All that was in the future, though, on this day in Portland. Young Soapy was still young and relatively inexperienced, traveling from town to town as an itinerant swindler of a fairly common type. His skills were still rough, too, by his later standards. Toward the end of his Oregon run — late October — he got in a fistfight with some disappointed soap buyers in Eugene. An older, smoother Soapy would never have let that happen.

Soapy’s Oregon run is hard to reconstruct in detail. It was early in his career, and as an itinerant swindler, he didn’t keep very good records; nor did the newspapers of the day take much notice of streetcorner hawkers. But the kind of operation he was running at that time was a turf-burner, meaning that he couldn’t stay too long in one spot; eventually the marks would get wise, and the city cops would start dreaming up charges on which he could be jailed. For a successful con artist, half the game was knowing when it was time to disappear in the middle of the night. Guess wrong, stay just one day too long, and you could end up with a new coat of tar and feathers, or worse.

Despite these challenges, Jeff Smith, Soapy’s biographer and great-grandson, was able to place him in Astoria in early July; Portland in late July to early August; Albany in mid-August; Salem in mid-September; and Eugene in mid-October. And by Feburary of 1883, he was in Utah, having apparently left the Beaver State for good.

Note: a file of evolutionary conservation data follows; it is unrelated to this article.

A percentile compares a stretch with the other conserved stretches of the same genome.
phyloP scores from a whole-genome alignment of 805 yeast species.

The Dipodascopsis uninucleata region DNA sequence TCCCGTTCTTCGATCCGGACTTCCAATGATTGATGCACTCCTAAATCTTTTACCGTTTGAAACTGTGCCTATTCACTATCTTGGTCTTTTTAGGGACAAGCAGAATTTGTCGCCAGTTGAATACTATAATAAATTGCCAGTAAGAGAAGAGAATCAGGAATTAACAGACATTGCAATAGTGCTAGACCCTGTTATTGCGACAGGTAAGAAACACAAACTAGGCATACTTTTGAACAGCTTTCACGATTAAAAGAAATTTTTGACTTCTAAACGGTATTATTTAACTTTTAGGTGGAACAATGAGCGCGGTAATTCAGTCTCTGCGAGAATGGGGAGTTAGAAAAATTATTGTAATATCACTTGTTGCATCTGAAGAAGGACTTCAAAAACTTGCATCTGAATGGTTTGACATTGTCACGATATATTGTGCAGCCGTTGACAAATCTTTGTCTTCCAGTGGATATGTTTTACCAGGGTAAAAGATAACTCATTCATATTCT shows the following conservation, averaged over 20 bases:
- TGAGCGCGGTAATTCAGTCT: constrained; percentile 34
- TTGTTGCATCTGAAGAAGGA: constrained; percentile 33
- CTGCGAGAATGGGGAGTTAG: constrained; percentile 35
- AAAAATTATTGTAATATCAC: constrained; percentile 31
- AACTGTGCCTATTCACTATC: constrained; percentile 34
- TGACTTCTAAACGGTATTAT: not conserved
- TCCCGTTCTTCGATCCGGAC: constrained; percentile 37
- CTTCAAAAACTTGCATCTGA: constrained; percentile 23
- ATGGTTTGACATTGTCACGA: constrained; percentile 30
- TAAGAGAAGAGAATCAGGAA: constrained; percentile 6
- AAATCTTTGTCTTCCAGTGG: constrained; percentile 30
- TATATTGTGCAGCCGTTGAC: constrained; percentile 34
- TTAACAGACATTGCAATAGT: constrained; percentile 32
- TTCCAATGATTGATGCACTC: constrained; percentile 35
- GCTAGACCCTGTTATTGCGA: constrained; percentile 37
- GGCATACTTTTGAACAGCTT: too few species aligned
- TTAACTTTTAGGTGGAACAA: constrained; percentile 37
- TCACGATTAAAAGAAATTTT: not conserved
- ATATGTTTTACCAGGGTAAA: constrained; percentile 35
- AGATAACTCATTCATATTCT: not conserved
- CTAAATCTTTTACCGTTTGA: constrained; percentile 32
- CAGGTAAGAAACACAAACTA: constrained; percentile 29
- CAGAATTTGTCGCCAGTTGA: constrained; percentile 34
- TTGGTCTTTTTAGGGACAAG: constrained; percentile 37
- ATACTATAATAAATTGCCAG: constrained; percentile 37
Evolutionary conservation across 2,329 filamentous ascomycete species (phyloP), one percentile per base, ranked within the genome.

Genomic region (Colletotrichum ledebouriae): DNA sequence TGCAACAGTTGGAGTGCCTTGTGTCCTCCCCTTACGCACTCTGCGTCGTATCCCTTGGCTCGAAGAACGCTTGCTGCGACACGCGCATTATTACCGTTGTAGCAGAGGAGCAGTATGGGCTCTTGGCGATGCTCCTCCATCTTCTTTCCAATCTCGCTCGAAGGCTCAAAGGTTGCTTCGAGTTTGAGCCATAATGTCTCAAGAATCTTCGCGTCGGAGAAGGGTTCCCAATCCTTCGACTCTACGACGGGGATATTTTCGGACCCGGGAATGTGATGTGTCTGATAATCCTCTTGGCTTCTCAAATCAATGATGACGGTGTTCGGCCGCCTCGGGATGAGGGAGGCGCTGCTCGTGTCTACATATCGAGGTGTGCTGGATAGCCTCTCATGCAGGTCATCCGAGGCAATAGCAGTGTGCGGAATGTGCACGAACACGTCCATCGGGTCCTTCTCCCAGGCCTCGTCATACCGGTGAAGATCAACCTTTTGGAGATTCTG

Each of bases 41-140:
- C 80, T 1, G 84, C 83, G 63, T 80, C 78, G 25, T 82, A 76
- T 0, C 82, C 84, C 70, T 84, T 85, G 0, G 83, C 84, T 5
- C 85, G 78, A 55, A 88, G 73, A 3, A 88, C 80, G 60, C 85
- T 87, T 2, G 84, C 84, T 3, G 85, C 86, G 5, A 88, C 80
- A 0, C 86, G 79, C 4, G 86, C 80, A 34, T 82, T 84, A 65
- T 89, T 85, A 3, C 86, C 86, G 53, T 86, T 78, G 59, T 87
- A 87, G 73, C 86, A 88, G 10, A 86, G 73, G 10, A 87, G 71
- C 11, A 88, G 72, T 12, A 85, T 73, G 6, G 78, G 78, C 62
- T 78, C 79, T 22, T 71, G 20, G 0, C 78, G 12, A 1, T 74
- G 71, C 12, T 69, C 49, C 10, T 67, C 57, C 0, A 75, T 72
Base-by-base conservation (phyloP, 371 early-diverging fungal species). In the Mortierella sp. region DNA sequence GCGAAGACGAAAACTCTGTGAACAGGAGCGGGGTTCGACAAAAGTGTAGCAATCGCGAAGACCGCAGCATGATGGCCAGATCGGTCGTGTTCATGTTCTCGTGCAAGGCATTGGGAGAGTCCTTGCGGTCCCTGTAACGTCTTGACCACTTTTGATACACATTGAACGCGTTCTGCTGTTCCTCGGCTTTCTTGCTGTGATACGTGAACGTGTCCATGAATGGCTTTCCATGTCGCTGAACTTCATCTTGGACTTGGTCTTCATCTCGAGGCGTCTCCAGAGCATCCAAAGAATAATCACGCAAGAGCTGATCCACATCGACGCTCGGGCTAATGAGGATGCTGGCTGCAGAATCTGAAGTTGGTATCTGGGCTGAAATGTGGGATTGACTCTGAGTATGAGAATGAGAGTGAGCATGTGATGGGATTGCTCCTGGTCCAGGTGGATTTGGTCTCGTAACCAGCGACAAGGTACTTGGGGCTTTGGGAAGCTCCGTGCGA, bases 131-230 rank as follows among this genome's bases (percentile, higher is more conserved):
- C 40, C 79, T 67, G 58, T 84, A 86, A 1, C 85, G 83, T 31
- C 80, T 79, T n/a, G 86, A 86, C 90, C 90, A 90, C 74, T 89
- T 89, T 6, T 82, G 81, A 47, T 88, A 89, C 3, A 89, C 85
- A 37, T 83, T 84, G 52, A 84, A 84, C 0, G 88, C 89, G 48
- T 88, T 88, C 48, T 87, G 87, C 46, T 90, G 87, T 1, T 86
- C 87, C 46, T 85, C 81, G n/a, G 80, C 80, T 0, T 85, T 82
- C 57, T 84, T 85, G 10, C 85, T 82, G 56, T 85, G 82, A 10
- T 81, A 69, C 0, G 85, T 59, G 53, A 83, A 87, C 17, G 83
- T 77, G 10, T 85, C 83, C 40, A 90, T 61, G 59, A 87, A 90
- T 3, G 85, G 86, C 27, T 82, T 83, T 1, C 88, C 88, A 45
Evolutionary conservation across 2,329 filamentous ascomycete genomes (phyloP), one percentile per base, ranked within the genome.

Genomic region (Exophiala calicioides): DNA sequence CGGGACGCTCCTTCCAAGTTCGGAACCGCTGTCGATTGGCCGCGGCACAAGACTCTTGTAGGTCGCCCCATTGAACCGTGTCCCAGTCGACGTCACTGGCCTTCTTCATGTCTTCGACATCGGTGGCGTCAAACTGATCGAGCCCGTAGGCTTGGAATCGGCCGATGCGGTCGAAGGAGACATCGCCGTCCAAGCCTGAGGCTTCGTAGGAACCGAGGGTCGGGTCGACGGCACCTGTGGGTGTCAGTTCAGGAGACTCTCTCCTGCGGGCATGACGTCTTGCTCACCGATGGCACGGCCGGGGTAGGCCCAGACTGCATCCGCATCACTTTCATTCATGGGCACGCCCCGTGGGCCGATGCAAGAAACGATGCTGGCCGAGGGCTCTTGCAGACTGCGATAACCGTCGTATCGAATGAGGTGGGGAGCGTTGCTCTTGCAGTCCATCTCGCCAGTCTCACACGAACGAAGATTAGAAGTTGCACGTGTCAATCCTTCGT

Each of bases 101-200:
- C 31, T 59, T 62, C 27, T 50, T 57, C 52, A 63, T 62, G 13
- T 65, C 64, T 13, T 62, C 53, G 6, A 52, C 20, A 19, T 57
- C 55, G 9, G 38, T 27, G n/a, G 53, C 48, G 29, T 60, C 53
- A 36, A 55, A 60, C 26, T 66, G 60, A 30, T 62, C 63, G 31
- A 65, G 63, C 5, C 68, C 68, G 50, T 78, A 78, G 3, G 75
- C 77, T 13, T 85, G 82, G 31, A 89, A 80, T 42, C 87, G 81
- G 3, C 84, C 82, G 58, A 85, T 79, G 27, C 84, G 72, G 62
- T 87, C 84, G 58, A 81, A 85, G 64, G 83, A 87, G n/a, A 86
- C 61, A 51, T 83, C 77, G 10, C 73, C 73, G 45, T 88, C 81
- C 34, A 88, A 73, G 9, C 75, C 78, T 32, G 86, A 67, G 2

But the Beaver State wasn’t done with Soapy yet. Oregon still had one more role to play in Soapy’s story — and it was a role that would not have pleased him much, had he known.


Soapy Smith at the bar in his saloon, “Jeff. Smiths Parlor,” in Skagway in February 1898. Note the light bulbs proudly displayed; electric light was a rare luxury in the 1890s, especially in Alaska. (Image: findagrave.com)

In later years, Soapy would develop the prize-package soap swindle to a science. Working with a team of “cappers,” or secret confederates, he would set up his valise — a specially built case with a secret compartment inside, which would enable him to sort the soaps on the fly — and start his routine, wrapping a dozen or so cakes of soap with bills ranging from $1 to $100. The $1 cakes would occasionally go to a mark; the larger denominations, though, would be pulled out of the valise only when one of the cappers made a purchase. The capper would joyfully “discover” a $10 bill in his soap and go frolicking off with it. Soapy would glibly point out that the $20 and $100 packages were still in play, and resume his sales.

As the number of bars in the valise dwindled, Soapy would switch to an auction format, and people would bid up the price of the remaining soaps. From there, it was simple enough. Near the end of the soap supply, Soapy would simply sell the $100 package to a capper, and the crowd, disappointed, would melt away.


It was a few years after leaving Oregon that Soapy Smith settled down in Denver to build the first of his three major organized-crime empires. He seems to have realized that rather than living on the lam, one step ahead of the law or the vigilance committee, he could establish himself in a morally flexible town which a lot of suckers pass through. He could then fleece those out-of-town greenhorns to his heart's content, while leaving the locals strictly alone and building their trust and goodwill with copious local philanthropy.